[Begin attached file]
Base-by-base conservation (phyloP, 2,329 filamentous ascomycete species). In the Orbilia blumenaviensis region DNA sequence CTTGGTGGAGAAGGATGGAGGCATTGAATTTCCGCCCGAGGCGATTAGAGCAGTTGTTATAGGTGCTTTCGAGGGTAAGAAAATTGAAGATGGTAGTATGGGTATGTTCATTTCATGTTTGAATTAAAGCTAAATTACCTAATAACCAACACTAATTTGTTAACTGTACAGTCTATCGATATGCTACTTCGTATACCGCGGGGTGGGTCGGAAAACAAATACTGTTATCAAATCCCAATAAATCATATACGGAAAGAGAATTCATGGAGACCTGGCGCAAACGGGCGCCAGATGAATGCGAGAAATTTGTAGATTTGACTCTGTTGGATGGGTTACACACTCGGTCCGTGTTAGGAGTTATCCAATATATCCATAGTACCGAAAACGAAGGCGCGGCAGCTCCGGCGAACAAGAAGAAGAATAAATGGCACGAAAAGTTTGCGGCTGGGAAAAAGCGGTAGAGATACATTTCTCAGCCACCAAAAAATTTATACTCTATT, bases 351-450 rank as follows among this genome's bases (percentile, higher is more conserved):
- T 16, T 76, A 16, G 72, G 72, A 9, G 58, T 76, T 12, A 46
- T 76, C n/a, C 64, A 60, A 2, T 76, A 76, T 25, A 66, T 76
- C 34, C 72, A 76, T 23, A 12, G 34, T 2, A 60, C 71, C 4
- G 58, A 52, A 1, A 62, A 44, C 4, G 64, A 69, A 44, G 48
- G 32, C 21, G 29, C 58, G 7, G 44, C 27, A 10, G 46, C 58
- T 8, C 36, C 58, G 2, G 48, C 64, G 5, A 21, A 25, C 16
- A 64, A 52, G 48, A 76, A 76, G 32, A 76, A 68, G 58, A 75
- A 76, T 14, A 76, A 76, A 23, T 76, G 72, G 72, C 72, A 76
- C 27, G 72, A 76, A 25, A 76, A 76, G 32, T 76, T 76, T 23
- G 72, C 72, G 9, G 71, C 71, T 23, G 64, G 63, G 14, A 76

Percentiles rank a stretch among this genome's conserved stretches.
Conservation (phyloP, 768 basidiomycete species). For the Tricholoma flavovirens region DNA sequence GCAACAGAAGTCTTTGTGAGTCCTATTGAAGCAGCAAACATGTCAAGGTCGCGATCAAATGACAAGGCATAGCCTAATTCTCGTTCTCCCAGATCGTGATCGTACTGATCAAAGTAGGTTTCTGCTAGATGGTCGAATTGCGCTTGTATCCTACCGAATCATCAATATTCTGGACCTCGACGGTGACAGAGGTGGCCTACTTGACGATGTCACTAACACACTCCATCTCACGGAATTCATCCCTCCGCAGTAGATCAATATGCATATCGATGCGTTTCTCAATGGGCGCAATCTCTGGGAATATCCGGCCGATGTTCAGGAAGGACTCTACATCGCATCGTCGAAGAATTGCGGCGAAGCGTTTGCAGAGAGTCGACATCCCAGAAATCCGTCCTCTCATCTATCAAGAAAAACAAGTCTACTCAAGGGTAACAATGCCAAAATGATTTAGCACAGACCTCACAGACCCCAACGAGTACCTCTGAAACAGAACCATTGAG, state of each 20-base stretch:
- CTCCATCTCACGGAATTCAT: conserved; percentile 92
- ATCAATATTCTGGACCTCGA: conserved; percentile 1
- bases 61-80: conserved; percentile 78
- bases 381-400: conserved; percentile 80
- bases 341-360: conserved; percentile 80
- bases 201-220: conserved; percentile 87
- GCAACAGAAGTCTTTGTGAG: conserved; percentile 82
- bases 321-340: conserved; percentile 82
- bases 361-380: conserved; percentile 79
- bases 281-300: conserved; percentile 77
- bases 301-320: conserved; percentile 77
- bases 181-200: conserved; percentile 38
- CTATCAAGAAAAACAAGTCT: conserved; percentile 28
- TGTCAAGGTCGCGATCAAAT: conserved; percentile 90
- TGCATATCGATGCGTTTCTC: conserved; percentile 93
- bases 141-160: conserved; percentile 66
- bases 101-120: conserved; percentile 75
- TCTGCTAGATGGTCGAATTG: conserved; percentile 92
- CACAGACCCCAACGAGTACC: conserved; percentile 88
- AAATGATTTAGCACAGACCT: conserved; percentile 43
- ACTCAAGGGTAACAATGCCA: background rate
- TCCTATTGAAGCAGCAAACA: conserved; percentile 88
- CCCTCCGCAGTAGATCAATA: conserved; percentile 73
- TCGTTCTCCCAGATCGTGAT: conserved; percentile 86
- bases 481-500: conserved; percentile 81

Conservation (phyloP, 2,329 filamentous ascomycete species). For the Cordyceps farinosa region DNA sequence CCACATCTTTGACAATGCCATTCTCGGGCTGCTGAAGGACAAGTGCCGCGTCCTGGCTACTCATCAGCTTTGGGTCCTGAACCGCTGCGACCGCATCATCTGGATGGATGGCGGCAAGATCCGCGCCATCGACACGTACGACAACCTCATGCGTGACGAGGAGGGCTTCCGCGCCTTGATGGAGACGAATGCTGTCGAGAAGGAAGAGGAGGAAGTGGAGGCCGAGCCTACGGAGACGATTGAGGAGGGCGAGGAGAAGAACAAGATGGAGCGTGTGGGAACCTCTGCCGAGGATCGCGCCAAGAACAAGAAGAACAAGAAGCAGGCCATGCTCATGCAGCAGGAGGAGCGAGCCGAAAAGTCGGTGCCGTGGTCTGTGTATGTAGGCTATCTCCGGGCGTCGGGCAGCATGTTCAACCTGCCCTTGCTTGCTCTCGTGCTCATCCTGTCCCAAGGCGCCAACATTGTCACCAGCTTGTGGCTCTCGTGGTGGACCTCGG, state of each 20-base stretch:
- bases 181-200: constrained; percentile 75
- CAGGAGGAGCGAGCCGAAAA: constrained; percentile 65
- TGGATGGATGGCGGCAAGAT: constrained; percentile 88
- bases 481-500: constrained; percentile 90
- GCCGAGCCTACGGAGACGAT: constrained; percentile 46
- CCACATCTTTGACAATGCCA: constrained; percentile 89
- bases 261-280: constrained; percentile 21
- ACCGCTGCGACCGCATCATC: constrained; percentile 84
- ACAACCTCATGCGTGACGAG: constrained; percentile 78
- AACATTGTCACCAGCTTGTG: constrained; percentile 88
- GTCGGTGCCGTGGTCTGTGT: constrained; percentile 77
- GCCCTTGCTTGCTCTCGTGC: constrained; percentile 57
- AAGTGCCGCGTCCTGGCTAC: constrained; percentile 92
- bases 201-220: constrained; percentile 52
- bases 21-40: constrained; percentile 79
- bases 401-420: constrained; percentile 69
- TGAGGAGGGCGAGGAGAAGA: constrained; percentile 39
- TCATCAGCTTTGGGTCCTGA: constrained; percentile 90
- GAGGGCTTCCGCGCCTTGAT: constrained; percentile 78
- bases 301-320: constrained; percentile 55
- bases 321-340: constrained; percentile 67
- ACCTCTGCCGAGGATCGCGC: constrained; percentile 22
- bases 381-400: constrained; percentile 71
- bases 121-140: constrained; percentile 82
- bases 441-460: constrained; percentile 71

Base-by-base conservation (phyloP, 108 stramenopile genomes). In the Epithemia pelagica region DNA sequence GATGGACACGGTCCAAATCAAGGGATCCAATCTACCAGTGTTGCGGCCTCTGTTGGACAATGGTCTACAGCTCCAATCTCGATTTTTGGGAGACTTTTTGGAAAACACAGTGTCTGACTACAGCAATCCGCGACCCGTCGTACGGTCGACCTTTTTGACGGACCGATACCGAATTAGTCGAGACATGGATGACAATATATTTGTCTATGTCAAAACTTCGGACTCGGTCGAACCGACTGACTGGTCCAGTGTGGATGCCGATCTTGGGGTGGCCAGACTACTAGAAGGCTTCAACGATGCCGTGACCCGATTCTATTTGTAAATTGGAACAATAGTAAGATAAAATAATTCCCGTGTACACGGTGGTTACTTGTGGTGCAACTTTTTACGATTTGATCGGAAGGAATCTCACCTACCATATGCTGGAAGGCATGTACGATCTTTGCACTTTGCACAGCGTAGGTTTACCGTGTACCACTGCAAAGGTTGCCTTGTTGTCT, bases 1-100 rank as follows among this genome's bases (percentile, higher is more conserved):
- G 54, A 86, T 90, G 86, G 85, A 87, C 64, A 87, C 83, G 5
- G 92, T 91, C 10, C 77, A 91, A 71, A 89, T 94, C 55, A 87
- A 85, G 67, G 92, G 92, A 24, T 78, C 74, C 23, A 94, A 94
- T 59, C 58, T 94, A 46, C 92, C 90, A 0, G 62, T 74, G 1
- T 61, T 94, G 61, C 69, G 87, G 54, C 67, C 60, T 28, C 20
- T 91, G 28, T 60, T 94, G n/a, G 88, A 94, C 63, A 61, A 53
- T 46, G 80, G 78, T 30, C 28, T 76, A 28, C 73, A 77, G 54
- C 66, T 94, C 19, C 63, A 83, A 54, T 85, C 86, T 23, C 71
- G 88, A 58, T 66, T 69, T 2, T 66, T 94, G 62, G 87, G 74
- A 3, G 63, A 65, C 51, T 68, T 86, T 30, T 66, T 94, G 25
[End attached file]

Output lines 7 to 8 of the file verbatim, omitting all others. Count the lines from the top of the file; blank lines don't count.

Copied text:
- T 8, C 36, C 58, G 2, G 48, C 64, G 5, A 21, A 25, C 16
- A 64, A 52, G 48, A 76, A 76, G 32, A 76, A 68, G 58, A 75